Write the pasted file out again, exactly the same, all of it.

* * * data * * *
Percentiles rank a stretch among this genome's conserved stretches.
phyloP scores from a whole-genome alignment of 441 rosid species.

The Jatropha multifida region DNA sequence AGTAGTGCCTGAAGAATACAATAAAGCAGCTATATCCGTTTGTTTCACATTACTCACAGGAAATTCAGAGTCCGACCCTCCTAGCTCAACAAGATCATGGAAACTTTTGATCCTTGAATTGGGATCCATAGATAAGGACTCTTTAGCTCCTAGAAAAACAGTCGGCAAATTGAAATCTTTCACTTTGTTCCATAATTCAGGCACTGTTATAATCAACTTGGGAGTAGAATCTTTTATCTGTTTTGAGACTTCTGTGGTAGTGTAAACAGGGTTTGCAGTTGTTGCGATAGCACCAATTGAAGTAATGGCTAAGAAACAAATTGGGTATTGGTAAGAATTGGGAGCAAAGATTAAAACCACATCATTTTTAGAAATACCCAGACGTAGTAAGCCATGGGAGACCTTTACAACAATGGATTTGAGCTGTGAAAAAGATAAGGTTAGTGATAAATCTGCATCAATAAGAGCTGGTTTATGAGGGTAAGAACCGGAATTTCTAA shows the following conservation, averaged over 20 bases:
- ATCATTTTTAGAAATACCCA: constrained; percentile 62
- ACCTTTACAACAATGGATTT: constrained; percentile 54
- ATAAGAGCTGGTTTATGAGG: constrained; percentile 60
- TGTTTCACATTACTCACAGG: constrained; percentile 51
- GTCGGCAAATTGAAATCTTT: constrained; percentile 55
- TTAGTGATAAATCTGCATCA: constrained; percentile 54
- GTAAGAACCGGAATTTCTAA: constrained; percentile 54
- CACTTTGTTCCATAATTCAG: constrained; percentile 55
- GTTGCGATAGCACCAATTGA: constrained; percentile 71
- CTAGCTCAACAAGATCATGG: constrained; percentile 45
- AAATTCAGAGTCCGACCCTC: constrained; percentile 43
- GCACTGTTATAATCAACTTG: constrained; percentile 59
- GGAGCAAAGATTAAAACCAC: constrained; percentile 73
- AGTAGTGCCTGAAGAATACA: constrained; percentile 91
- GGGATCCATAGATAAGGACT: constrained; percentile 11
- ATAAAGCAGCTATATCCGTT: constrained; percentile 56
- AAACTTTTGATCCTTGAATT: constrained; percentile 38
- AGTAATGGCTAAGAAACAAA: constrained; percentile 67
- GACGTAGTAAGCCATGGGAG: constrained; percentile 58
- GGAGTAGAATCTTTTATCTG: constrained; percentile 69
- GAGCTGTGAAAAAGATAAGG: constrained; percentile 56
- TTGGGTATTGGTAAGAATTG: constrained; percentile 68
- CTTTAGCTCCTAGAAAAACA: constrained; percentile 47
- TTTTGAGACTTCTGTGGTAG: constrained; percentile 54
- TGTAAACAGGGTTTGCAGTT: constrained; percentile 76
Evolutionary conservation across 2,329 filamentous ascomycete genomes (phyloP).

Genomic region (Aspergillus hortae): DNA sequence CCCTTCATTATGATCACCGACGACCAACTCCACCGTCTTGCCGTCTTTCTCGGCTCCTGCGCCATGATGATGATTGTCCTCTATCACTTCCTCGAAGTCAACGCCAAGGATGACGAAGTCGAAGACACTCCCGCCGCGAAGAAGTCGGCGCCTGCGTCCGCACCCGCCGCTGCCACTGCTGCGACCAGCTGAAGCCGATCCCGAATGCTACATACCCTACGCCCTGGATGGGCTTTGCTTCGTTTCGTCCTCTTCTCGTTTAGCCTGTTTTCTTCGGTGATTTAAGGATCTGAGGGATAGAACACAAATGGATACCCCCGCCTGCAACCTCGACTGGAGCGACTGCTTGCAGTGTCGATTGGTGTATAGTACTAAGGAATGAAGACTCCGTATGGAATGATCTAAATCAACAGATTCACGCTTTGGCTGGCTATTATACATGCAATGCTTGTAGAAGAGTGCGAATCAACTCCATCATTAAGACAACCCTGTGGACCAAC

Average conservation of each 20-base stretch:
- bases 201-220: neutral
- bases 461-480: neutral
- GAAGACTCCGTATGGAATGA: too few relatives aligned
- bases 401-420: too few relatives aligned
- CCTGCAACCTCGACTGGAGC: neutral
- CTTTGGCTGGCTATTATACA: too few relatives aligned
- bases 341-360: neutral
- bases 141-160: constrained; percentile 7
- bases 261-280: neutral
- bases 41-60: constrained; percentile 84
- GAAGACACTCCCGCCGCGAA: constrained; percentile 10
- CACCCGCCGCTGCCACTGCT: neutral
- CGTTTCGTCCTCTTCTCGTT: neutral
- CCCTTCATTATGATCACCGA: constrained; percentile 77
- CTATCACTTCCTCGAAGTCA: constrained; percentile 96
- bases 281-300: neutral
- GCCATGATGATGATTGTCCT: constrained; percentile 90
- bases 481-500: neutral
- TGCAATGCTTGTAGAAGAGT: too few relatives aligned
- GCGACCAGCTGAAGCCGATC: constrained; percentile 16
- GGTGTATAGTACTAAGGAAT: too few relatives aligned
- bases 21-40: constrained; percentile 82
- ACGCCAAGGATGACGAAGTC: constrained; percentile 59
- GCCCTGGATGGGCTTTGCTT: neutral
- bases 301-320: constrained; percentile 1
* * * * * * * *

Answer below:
Percentiles rank a stretch among this genome's conserved stretches.
phyloP scores from a whole-genome alignment of 441 rosid species.

The Jatropha multifida region DNA sequence AGTAGTGCCTGAAGAATACAATAAAGCAGCTATATCCGTTTGTTTCACATTACTCACAGGAAATTCAGAGTCCGACCCTCCTAGCTCAACAAGATCATGGAAACTTTTGATCCTTGAATTGGGATCCATAGATAAGGACTCTTTAGCTCCTAGAAAAACAGTCGGCAAATTGAAATCTTTCACTTTGTTCCATAATTCAGGCACTGTTATAATCAACTTGGGAGTAGAATCTTTTATCTGTTTTGAGACTTCTGTGGTAGTGTAAACAGGGTTTGCAGTTGTTGCGATAGCACCAATTGAAGTAATGGCTAAGAAACAAATTGGGTATTGGTAAGAATTGGGAGCAAAGATTAAAACCACATCATTTTTAGAAATACCCAGACGTAGTAAGCCATGGGAGACCTTTACAACAATGGATTTGAGCTGTGAAAAAGATAAGGTTAGTGATAAATCTGCATCAATAAGAGCTGGTTTATGAGGGTAAGAACCGGAATTTCTAA shows the following conservation, averaged over 20 bases:
- ATCATTTTTAGAAATACCCA: constrained; percentile 62
- ACCTTTACAACAATGGATTT: constrained; percentile 54
- ATAAGAGCTGGTTTATGAGG: constrained; percentile 60
- TGTTTCACATTACTCACAGG: constrained; percentile 51
- GTCGGCAAATTGAAATCTTT: constrained; percentile 55
- TTAGTGATAAATCTGCATCA: constrained; percentile 54
- GTAAGAACCGGAATTTCTAA: constrained; percentile 54
- CACTTTGTTCCATAATTCAG: constrained; percentile 55
- GTTGCGATAGCACCAATTGA: constrained; percentile 71
- CTAGCTCAACAAGATCATGG: constrained; percentile 45
- AAATTCAGAGTCCGACCCTC: constrained; percentile 43
- GCACTGTTATAATCAACTTG: constrained; percentile 59
- GGAGCAAAGATTAAAACCAC: constrained; percentile 73
- AGTAGTGCCTGAAGAATACA: constrained; percentile 91
- GGGATCCATAGATAAGGACT: constrained; percentile 11
- ATAAAGCAGCTATATCCGTT: constrained; percentile 56
- AAACTTTTGATCCTTGAATT: constrained; percentile 38
- AGTAATGGCTAAGAAACAAA: constrained; percentile 67
- GACGTAGTAAGCCATGGGAG: constrained; percentile 58
- GGAGTAGAATCTTTTATCTG: constrained; percentile 69
- GAGCTGTGAAAAAGATAAGG: constrained; percentile 56
- TTGGGTATTGGTAAGAATTG: constrained; percentile 68
- CTTTAGCTCCTAGAAAAACA: constrained; percentile 47
- TTTTGAGACTTCTGTGGTAG: constrained; percentile 54
- TGTAAACAGGGTTTGCAGTT: constrained; percentile 76
Evolutionary conservation across 2,329 filamentous ascomycete genomes (phyloP).

Genomic region (Aspergillus hortae): DNA sequence CCCTTCATTATGATCACCGACGACCAACTCCACCGTCTTGCCGTCTTTCTCGGCTCCTGCGCCATGATGATGATTGTCCTCTATCACTTCCTCGAAGTCAACGCCAAGGATGACGAAGTCGAAGACACTCCCGCCGCGAAGAAGTCGGCGCCTGCGTCCGCACCCGCCGCTGCCACTGCTGCGACCAGCTGAAGCCGATCCCGAATGCTACATACCCTACGCCCTGGATGGGCTTTGCTTCGTTTCGTCCTCTTCTCGTTTAGCCTGTTTTCTTCGGTGATTTAAGGATCTGAGGGATAGAACACAAATGGATACCCCCGCCTGCAACCTCGACTGGAGCGACTGCTTGCAGTGTCGATTGGTGTATAGTACTAAGGAATGAAGACTCCGTATGGAATGATCTAAATCAACAGATTCACGCTTTGGCTGGCTATTATACATGCAATGCTTGTAGAAGAGTGCGAATCAACTCCATCATTAAGACAACCCTGTGGACCAAC

Average conservation of each 20-base stretch:
- bases 201-220: neutral
- bases 461-480: neutral
- GAAGACTCCGTATGGAATGA: too few relatives aligned
- bases 401-420: too few relatives aligned
- CCTGCAACCTCGACTGGAGC: neutral
- CTTTGGCTGGCTATTATACA: too few relatives aligned
- bases 341-360: neutral
- bases 141-160: constrained; percentile 7
- bases 261-280: neutral
- bases 41-60: constrained; percentile 84
- GAAGACACTCCCGCCGCGAA: constrained; percentile 10
- CACCCGCCGCTGCCACTGCT: neutral
- CGTTTCGTCCTCTTCTCGTT: neutral
- CCCTTCATTATGATCACCGA: constrained; percentile 77
- CTATCACTTCCTCGAAGTCA: constrained; percentile 96
- bases 281-300: neutral
- GCCATGATGATGATTGTCCT: constrained; percentile 90
- bases 481-500: neutral
- TGCAATGCTTGTAGAAGAGT: too few relatives aligned
- GCGACCAGCTGAAGCCGATC: constrained; percentile 16
- GGTGTATAGTACTAAGGAAT: too few relatives aligned
- bases 21-40: constrained; percentile 82
- ACGCCAAGGATGACGAAGTC: constrained; percentile 59
- GCCCTGGATGGGCTTTGCTT: neutral
- bases 301-320: constrained; percentile 1